Many traditional hair removal methods exist, such as epilator, waxing, plucking, and shaving. While these are affordable and satisfying, they may still be lacking when providing longer relief from hair growth, leaving behind smooth and soft skin. That’s where revolutionary hair removal treatments like laser gain attention. Of course, it’s expensive, but the effects of the treatment make you forget everything else. The hair growth on unwanted areas can almost become a thing of the past. However, a lot of unknown stuff about this treatment makes people curious. For example, you may have bumped into something like the Fitzpatrick scale and wondered what it is.
Like you, anyone searching for laser hair removal near me can see this. So, let’s unravel a few things about the Fitzpatrick scale to understand how this laser process works.
Fitzpatrick scale overview
It is a numerical system to segment skin types based on their interaction with the ultraviolet (UV) light. The scale earned its name after renowned dermatologist Dr Thomas Fitzpatrick. Fitzpatrick scale lists skin types from 1-6 based on the color. The lightest tone is marked Type 1, and the darkest is Type 6. It helps to determine the level of skin sensitivity to the sun. People with softer skin tend to be more sunlight-sensitive. However, this segmentation also considers other skin characteristics, such as hair color, eye color, etc. Professionals use this scale to offer the best skincare solutions to individuals.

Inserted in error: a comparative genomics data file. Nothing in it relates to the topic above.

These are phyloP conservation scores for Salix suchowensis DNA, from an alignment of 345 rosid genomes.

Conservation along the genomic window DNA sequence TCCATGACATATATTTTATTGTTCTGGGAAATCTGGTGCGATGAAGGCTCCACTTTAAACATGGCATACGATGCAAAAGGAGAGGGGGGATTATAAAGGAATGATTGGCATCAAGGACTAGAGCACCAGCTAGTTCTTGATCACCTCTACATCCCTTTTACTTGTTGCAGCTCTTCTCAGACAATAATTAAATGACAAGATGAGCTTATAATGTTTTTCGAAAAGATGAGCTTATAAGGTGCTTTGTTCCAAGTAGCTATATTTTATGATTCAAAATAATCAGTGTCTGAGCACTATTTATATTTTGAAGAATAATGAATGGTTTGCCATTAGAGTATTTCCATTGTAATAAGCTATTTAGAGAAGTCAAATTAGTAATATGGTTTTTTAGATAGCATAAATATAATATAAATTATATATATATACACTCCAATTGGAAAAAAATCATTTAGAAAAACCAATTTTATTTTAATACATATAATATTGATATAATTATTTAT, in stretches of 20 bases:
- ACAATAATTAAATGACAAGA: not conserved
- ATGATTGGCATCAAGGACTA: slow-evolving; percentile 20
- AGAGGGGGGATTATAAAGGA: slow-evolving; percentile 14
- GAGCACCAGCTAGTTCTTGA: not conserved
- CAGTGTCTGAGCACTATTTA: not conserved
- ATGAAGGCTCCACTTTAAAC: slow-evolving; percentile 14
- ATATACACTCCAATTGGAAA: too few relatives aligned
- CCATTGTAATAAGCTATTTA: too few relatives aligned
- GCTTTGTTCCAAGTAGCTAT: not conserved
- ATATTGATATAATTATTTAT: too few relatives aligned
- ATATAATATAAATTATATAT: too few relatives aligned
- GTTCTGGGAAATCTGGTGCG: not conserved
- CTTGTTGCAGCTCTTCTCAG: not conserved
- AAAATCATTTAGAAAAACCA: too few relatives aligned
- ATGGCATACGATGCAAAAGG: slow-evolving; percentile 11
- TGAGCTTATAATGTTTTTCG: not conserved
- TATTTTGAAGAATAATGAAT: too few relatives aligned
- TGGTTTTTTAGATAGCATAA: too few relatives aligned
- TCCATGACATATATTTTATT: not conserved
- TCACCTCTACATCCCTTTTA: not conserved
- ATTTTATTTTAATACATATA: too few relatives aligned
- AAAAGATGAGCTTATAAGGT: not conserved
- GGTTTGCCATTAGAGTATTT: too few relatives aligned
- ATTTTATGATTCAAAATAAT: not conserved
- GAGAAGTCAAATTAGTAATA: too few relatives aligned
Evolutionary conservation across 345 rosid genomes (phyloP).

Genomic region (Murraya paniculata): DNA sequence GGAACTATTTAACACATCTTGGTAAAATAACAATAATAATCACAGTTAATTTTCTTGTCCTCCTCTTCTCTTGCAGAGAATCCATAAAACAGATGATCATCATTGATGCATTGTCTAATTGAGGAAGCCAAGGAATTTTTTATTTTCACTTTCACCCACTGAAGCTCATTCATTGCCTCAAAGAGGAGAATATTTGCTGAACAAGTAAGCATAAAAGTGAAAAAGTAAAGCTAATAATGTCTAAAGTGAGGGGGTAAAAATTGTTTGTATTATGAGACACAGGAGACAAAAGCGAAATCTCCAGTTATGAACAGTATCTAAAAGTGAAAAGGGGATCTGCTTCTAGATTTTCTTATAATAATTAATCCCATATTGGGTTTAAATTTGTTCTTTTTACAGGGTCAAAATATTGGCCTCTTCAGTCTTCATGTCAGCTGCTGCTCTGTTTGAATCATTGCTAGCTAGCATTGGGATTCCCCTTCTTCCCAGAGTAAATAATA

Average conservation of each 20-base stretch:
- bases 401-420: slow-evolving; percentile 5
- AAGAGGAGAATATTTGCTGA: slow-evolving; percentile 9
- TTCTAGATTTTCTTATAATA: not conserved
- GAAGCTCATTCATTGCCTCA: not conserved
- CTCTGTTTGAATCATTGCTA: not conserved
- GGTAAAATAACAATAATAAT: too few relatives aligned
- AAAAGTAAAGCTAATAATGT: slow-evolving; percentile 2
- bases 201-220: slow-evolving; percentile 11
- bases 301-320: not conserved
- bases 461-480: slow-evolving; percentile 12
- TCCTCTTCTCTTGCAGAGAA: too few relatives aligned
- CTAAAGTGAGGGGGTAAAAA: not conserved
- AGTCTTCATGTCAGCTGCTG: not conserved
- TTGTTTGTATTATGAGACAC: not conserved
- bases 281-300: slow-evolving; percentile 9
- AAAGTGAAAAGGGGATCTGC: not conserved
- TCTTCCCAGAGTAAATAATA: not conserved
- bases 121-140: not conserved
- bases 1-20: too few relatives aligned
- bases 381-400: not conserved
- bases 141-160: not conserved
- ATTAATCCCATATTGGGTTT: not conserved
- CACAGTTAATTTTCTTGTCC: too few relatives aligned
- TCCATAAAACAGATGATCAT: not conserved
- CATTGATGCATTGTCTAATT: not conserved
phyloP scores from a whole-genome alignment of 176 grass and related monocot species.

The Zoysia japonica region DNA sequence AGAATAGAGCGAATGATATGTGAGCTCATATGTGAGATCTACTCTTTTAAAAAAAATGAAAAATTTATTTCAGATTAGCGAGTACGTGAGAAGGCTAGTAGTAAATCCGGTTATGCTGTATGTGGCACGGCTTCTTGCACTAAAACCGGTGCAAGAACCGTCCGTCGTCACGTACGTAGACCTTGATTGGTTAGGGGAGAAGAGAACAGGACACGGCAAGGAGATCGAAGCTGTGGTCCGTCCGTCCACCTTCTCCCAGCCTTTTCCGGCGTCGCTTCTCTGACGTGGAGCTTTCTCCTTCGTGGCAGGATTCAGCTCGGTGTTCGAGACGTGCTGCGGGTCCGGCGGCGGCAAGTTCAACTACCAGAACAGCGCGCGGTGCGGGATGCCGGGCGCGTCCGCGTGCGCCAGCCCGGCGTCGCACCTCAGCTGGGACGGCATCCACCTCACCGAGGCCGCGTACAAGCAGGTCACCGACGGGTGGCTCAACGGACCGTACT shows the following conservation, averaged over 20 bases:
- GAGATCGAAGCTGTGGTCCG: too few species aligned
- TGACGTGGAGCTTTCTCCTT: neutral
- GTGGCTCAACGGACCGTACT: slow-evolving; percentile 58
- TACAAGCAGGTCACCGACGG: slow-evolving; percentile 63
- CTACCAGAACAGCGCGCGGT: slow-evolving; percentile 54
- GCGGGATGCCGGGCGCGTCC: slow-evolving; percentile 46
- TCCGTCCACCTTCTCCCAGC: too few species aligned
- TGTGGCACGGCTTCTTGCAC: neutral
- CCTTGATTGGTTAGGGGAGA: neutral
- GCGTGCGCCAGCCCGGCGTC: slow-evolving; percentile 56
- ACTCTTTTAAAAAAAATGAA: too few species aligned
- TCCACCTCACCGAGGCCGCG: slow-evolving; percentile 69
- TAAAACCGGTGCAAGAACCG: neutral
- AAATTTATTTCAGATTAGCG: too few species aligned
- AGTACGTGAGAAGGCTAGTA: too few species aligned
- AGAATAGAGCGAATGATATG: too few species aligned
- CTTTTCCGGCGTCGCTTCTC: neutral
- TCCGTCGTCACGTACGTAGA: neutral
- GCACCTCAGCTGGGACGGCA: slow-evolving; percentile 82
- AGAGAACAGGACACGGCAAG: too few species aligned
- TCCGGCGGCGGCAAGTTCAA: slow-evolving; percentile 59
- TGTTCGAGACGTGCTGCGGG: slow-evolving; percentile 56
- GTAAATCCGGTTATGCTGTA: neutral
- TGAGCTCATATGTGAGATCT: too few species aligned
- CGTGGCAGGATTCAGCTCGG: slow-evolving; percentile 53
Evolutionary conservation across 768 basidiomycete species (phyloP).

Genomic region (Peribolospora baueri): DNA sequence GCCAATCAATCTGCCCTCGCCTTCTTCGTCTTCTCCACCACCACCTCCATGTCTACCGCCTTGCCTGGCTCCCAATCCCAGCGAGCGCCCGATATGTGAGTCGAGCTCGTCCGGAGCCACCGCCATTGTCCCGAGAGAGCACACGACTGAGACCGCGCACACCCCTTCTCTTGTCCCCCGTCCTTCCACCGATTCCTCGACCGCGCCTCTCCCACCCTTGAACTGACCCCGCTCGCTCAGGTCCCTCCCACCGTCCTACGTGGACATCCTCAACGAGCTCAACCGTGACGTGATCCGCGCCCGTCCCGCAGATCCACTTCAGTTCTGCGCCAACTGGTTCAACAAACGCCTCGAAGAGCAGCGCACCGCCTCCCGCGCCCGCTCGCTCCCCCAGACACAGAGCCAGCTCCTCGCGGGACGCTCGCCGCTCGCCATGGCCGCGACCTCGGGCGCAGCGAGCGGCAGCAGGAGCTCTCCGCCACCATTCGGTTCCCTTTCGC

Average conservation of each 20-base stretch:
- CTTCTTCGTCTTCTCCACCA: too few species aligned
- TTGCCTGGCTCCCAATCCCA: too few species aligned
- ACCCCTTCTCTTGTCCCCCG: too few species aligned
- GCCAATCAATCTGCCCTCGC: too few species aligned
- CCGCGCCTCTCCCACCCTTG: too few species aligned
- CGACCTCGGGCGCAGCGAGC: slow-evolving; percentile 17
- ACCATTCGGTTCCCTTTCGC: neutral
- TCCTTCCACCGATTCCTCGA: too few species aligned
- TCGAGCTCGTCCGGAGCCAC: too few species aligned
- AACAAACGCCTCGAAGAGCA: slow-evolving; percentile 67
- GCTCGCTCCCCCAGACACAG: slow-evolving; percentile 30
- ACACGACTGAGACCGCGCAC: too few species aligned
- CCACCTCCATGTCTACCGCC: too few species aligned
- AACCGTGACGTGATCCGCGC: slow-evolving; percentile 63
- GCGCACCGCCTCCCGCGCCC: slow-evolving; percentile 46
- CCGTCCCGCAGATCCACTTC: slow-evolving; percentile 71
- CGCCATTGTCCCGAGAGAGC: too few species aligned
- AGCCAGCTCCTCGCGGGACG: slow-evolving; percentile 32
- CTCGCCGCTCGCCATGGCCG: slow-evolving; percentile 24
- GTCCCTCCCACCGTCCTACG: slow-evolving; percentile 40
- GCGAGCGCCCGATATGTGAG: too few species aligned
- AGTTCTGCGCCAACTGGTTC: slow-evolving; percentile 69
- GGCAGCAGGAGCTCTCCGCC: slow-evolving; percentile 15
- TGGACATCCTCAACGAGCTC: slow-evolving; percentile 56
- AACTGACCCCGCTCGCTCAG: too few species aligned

Laser hair treatment and Fitzpatrick skin types
Aesthetic and laser technicians depend on this scale to determine the usefulness of lasers on various skin types. They can also adjust the laser strength depending on the skin’s sensitivity to the light and their response to the sun. For example, skin marked as Type 6 on the Fitzpatrick scale may not be the best candidate for laser due to burning risks. However, other factors also weigh in. For instance, someone with different skin and hair colors can benefit hugely from the treatment. Suppose you have light skin and dark, dense hair. You can expect laser treatment to be successful. Earlier, only skin types from 2-4 benefited from the laser therapy. However, technological advancement has helped technicians extend the benefits to someone with the darkest or lightest skin tones.
Do you want to know who belongs to the Type 2 to Type 4 category? Type 2 skin type on the Fitzpatrick scale includes Caucasians with blue eyes and blonde hair. These people rarely become tanned. Type 3 candidates consist of people with medium skin complexion. Their skin can become brownish after sunburn. Type 4 skin types are people with olive or light brown skin color. They can tan, but the risk of burn is limited.
Hence, don’t be surprised if a laser technician measures your skin tone using the Fitzpatrick scale. They must do this to ensure they use the right amount of UV light for treatment and expose the patients’ skin to light for the proper duration. As a result, the risks of irritation and other problems remain at bay.